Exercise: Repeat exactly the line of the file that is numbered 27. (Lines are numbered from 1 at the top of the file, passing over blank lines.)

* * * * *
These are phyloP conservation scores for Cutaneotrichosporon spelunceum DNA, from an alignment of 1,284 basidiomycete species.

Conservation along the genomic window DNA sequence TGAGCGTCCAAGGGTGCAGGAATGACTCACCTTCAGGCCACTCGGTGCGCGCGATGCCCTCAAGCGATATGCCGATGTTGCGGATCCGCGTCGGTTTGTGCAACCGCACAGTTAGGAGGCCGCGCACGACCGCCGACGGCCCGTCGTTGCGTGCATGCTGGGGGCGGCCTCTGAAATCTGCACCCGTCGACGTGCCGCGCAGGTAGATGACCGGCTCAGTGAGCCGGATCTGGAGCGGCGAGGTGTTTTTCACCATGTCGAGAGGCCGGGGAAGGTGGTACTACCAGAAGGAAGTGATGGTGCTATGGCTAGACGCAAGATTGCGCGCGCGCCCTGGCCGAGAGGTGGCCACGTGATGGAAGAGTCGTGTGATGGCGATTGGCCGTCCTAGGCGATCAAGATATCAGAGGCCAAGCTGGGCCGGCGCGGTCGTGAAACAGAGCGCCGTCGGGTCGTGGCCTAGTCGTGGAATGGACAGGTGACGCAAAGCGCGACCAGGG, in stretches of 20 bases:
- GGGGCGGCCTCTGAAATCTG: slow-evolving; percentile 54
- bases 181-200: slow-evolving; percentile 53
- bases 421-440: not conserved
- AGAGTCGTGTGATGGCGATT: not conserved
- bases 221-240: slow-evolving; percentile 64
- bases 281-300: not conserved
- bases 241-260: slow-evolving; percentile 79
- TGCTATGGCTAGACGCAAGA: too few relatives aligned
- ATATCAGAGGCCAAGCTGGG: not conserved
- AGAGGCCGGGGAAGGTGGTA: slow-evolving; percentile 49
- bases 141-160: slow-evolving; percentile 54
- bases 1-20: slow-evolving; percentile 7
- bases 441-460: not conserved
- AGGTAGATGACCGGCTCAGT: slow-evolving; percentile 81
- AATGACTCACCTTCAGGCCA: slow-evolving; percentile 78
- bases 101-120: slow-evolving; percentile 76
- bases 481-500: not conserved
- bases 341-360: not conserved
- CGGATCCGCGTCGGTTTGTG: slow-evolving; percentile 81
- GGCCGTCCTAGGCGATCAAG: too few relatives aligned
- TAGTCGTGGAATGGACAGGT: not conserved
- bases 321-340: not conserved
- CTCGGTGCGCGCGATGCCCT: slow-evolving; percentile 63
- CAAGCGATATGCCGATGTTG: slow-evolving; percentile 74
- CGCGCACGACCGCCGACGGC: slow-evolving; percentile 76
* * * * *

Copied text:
- CGCGCACGACCGCCGACGGC: slow-evolving; percentile 76